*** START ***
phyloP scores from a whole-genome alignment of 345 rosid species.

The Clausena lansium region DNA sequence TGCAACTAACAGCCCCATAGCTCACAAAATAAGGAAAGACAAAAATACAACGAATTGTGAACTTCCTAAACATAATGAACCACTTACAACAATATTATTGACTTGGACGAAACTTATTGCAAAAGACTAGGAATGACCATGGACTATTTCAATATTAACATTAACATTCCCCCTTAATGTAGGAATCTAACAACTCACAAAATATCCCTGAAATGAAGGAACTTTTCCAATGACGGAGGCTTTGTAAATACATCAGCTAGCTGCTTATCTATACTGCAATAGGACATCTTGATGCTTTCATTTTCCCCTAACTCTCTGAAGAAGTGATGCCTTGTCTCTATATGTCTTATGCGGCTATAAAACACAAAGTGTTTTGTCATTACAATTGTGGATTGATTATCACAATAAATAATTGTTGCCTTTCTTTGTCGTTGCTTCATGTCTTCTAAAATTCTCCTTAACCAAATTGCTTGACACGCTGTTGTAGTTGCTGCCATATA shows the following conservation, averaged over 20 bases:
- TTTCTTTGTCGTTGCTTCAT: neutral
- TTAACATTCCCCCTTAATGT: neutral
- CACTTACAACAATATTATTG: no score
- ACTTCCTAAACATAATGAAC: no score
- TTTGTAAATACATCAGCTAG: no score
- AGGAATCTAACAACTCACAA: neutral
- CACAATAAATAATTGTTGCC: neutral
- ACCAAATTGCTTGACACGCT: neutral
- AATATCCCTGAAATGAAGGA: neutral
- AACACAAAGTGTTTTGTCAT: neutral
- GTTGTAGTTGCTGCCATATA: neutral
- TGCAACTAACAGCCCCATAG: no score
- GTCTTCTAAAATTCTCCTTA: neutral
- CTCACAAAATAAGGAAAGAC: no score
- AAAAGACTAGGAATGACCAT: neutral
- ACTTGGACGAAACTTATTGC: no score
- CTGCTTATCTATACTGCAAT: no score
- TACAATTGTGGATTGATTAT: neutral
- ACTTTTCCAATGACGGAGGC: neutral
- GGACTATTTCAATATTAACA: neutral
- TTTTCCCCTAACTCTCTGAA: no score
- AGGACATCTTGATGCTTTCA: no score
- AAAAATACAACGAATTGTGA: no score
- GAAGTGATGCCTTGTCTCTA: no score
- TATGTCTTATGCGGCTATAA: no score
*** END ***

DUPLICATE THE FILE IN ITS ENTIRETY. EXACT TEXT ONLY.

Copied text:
phyloP scores from a whole-genome alignment of 345 rosid species.

The Clausena lansium region DNA sequence TGCAACTAACAGCCCCATAGCTCACAAAATAAGGAAAGACAAAAATACAACGAATTGTGAACTTCCTAAACATAATGAACCACTTACAACAATATTATTGACTTGGACGAAACTTATTGCAAAAGACTAGGAATGACCATGGACTATTTCAATATTAACATTAACATTCCCCCTTAATGTAGGAATCTAACAACTCACAAAATATCCCTGAAATGAAGGAACTTTTCCAATGACGGAGGCTTTGTAAATACATCAGCTAGCTGCTTATCTATACTGCAATAGGACATCTTGATGCTTTCATTTTCCCCTAACTCTCTGAAGAAGTGATGCCTTGTCTCTATATGTCTTATGCGGCTATAAAACACAAAGTGTTTTGTCATTACAATTGTGGATTGATTATCACAATAAATAATTGTTGCCTTTCTTTGTCGTTGCTTCATGTCTTCTAAAATTCTCCTTAACCAAATTGCTTGACACGCTGTTGTAGTTGCTGCCATATA shows the following conservation, averaged over 20 bases:
- TTTCTTTGTCGTTGCTTCAT: neutral
- TTAACATTCCCCCTTAATGT: neutral
- CACTTACAACAATATTATTG: no score
- ACTTCCTAAACATAATGAAC: no score
- TTTGTAAATACATCAGCTAG: no score
- AGGAATCTAACAACTCACAA: neutral
- CACAATAAATAATTGTTGCC: neutral
- ACCAAATTGCTTGACACGCT: neutral
- AATATCCCTGAAATGAAGGA: neutral
- AACACAAAGTGTTTTGTCAT: neutral
- GTTGTAGTTGCTGCCATATA: neutral
- TGCAACTAACAGCCCCATAG: no score
- GTCTTCTAAAATTCTCCTTA: neutral
- CTCACAAAATAAGGAAAGAC: no score
- AAAAGACTAGGAATGACCAT: neutral
- ACTTGGACGAAACTTATTGC: no score
- CTGCTTATCTATACTGCAAT: no score
- TACAATTGTGGATTGATTAT: neutral
- ACTTTTCCAATGACGGAGGC: neutral
- GGACTATTTCAATATTAACA: neutral
- TTTTCCCCTAACTCTCTGAA: no score
- AGGACATCTTGATGCTTTCA: no score
- AAAAATACAACGAATTGTGA: no score
- GAAGTGATGCCTTGTCTCTA: no score
- TATGTCTTATGCGGCTATAA: no score